Chile's Rare White Strawberries Cost Nearly $13 Per Pound

Scarlet berries heaped in a bowl with billowy cream. Crimson jam ready to be smeared over scones. A candy-pink daiquiri served in a frosted glass.

Despite purple and golden varieties hitting our shelves in recent years, most of us still think of strawberries as quintessentially red. Yet those lucky enough to taste Chile's elusive white variety say that it has its own special charms.

According to Atlas Obscura, the story goes that this pearly berry was so captivating to the Spanish conquistadors that the indigenous Mapuche people grew them as traps to ambush them. But beyond their porcelain flesh, what makes them so special?

There is the flavor, for one thing. Chilean white strawberries (frutilla blanca) are described as being very sweet, delicate, aromatic, and floral, without the acidity of their red counterparts. As explained by Departures, some liken them to "eating strawberry perfume," while others compare their taste to pineapple or white peach. Combine this with a softer texture, and they're wonderful in desserts.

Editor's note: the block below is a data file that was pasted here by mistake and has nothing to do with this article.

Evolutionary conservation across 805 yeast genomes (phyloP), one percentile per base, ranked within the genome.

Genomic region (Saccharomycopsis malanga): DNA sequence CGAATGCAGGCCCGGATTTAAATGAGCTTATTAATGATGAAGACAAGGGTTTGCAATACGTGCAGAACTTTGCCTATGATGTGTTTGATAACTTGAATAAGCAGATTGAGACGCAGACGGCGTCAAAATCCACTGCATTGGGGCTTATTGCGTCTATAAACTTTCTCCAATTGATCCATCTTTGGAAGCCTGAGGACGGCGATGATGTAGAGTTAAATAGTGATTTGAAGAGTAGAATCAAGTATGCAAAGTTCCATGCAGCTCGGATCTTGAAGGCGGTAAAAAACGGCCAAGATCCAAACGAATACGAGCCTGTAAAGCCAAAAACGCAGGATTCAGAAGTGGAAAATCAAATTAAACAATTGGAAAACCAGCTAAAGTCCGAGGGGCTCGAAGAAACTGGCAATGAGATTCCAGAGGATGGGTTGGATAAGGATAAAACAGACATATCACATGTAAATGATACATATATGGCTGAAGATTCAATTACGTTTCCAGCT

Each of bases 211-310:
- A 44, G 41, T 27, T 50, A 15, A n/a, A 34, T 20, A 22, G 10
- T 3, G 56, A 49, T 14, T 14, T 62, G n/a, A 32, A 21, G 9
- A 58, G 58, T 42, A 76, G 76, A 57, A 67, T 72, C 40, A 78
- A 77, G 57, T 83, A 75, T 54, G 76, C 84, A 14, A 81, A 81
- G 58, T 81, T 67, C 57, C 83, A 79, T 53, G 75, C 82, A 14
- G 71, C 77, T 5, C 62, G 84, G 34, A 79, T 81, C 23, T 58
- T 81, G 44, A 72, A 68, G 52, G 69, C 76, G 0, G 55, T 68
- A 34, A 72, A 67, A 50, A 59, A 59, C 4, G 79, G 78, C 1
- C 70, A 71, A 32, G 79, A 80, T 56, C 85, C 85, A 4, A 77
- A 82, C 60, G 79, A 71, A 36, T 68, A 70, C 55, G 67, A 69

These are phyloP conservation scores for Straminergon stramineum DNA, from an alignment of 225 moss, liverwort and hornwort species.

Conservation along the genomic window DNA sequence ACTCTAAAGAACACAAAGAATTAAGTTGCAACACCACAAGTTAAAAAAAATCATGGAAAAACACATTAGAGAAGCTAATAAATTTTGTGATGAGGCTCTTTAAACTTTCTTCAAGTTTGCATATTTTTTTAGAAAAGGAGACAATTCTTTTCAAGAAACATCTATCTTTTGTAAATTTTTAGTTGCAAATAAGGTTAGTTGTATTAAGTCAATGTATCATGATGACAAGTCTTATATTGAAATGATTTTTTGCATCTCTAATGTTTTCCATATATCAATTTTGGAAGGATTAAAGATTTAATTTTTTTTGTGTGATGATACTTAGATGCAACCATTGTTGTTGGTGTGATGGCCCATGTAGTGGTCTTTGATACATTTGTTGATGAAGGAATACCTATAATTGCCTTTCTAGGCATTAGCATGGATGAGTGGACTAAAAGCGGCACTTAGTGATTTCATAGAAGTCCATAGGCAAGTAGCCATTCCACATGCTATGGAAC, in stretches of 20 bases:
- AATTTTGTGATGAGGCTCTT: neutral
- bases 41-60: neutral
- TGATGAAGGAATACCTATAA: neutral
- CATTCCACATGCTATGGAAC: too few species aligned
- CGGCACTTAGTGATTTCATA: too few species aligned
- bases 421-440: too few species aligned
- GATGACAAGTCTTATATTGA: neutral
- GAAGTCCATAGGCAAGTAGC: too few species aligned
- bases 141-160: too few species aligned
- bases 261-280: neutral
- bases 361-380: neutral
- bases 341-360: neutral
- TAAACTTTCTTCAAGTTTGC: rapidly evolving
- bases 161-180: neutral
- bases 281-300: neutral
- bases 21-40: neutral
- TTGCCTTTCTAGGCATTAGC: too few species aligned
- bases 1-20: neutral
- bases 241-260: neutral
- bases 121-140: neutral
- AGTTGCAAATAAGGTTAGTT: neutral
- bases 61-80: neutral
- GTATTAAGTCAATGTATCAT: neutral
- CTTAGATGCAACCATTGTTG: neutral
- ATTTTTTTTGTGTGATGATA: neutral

The glossy, almost translucent strawberries actually range in color from ivory to pale pink. They are also the ancestors of your garden variety reds, yet as they're smaller in size, you can pop them into your mouth like mochi balls. In other words, they're a real gourmet treat — with an eyebrow-raising price tag to match.

The pale strawberry that's nearly impossible to find

Chilean white strawberries aren't the most expensive variety in the world — those would be Japan's "Beautiful Princess." At around $400 for just one, each berry is presented in a pretty box like a prize garnet (via Produce Report).

Yet at nearly $13 per pound, Chilean whites are still a lot more expensive than classic reds (via Atlas Obscura). Why? Because these pale fruits are rare in more ways than one.

They are grown in just two towns found in Chile's lush Nahuelbuta mountains: Contulmo and Purén. And as Atlas Obscura notes, this isn't a corporate enterprise — instead, family farms have been cultivating them for generations, sometimes in fields as small as an acre.

Frutilla blanca is also seasonal, harvested over a blink-and-you'll-miss-it five-week summer period (December and January). Locals then celebrate with a festival that includes folk music, jam-making, and a white wine strawberry punch known as "clery."

Sadly, this unique fruit is under threat from climate change and soil degradation caused by the lumber industry. Yet there is hope for Chilean white strawberries; it's likely that as their gourmet appeal grows, so will the desire to save them.

Still, don't expect them to show up in your local grocery store soon. If you're really dying to taste one, you'll just have to make your way to Contulmo or Purén at harvest time, when the party's in full swing and the strawberry punch is flowing.